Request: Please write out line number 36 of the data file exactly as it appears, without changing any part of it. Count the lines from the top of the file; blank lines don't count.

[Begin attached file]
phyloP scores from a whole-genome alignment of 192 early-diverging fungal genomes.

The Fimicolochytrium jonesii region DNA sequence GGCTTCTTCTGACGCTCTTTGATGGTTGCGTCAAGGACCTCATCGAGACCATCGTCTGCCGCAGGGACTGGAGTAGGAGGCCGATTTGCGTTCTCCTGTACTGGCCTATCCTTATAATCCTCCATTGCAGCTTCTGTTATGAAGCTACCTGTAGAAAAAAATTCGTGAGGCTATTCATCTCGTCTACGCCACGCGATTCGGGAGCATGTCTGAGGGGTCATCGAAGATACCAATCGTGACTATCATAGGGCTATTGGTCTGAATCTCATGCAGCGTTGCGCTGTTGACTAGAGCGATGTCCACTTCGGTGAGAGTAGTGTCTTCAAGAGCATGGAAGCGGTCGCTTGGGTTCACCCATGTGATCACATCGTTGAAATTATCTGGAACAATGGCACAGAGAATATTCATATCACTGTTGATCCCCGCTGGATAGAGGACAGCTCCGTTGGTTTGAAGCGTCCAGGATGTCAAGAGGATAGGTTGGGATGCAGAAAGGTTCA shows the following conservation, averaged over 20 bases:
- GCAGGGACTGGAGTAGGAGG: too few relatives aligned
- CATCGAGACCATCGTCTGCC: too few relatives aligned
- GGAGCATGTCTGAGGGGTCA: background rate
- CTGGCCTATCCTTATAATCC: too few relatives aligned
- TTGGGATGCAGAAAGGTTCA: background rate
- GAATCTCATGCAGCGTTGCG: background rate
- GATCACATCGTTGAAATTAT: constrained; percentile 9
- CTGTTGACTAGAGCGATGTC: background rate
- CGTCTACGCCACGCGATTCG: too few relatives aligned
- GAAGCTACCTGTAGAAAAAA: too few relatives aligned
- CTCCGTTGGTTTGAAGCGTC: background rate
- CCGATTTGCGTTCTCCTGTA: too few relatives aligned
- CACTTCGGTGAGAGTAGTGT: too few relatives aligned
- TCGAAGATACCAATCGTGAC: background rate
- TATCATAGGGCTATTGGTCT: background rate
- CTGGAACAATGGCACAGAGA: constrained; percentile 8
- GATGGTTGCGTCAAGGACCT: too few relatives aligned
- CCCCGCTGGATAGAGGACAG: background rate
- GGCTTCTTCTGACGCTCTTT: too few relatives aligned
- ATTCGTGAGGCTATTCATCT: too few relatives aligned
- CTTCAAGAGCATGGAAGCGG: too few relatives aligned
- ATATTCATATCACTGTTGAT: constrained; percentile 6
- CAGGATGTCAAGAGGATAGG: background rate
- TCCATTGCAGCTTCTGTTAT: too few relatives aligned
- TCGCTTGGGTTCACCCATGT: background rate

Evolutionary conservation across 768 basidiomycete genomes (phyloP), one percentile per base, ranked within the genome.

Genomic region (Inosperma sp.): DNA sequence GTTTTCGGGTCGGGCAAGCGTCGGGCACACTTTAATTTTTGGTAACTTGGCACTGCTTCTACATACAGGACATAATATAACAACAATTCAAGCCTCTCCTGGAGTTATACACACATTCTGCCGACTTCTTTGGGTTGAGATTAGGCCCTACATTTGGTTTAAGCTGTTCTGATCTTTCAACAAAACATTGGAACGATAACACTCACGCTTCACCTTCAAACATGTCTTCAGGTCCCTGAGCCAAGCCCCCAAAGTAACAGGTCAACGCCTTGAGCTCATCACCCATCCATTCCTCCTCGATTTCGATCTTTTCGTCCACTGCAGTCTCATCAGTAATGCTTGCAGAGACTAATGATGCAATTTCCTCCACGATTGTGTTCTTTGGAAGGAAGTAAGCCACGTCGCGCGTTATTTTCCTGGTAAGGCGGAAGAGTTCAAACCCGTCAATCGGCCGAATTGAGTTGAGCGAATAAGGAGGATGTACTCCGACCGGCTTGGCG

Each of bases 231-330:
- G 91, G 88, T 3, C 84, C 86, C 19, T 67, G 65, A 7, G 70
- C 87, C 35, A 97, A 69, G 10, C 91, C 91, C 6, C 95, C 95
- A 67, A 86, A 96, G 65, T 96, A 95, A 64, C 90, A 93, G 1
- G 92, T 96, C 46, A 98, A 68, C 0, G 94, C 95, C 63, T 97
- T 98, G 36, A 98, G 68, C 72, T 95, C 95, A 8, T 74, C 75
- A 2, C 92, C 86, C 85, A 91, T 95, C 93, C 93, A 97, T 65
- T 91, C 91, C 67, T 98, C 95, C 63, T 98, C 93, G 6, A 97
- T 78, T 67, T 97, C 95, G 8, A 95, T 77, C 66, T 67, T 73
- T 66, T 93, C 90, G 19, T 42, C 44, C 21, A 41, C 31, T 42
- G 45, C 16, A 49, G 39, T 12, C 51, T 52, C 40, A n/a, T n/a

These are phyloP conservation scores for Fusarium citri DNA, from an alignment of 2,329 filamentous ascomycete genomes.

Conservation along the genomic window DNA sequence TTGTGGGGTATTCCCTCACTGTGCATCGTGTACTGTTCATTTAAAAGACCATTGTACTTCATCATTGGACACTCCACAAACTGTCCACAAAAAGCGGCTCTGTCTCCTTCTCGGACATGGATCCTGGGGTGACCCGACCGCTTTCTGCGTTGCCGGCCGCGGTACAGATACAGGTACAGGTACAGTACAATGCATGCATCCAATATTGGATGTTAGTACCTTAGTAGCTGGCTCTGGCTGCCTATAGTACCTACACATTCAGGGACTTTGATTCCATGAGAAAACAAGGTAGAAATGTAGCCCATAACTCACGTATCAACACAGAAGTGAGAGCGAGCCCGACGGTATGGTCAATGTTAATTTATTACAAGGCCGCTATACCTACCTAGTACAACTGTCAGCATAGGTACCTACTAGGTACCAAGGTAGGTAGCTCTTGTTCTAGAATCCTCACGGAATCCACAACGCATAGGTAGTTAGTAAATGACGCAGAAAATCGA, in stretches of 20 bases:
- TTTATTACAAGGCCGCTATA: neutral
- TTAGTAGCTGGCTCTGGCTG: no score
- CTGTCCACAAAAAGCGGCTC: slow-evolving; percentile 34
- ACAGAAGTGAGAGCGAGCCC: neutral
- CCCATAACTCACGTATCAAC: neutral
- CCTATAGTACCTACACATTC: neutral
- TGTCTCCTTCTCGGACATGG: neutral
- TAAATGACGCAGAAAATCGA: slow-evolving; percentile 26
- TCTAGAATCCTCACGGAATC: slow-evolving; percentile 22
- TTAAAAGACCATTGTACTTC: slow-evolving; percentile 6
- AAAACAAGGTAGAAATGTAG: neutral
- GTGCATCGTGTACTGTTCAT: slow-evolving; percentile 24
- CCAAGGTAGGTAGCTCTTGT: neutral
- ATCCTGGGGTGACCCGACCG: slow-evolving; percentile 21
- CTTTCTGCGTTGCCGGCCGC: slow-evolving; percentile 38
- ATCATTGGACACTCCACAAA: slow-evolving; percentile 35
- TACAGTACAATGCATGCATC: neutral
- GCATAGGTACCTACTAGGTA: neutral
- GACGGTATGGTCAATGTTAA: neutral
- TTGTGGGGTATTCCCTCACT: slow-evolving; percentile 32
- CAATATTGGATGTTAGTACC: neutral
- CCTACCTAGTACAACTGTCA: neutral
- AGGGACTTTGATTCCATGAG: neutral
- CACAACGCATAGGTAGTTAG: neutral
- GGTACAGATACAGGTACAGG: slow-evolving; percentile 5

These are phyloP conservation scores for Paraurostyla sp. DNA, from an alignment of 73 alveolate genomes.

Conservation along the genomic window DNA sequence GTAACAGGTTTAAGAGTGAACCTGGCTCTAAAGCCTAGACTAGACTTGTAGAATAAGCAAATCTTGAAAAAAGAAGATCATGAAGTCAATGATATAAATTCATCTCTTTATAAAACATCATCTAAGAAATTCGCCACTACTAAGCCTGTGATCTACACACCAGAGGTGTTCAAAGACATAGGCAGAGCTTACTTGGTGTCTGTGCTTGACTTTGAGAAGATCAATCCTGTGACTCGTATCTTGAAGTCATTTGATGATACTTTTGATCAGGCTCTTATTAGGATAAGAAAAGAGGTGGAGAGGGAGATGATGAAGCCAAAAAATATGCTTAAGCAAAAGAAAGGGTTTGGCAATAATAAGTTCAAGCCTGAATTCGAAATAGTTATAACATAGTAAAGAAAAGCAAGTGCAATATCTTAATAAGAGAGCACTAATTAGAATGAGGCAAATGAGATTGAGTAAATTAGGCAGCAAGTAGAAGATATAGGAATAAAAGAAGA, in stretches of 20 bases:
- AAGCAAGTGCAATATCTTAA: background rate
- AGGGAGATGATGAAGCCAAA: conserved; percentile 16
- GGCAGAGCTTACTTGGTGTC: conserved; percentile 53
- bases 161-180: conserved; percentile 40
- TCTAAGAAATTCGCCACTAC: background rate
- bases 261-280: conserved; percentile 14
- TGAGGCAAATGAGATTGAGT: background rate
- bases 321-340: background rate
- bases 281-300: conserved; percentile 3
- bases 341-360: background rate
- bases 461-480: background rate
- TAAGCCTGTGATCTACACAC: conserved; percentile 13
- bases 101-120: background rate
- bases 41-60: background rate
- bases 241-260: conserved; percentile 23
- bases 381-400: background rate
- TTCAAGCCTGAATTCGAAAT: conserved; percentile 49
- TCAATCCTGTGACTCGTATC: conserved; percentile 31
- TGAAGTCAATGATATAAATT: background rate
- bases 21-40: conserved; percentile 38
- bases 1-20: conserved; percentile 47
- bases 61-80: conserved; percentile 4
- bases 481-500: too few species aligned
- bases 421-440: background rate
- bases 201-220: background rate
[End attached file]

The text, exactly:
- A 2, C 92, C 86, C 85, A 91, T 95, C 93, C 93, A 97, T 65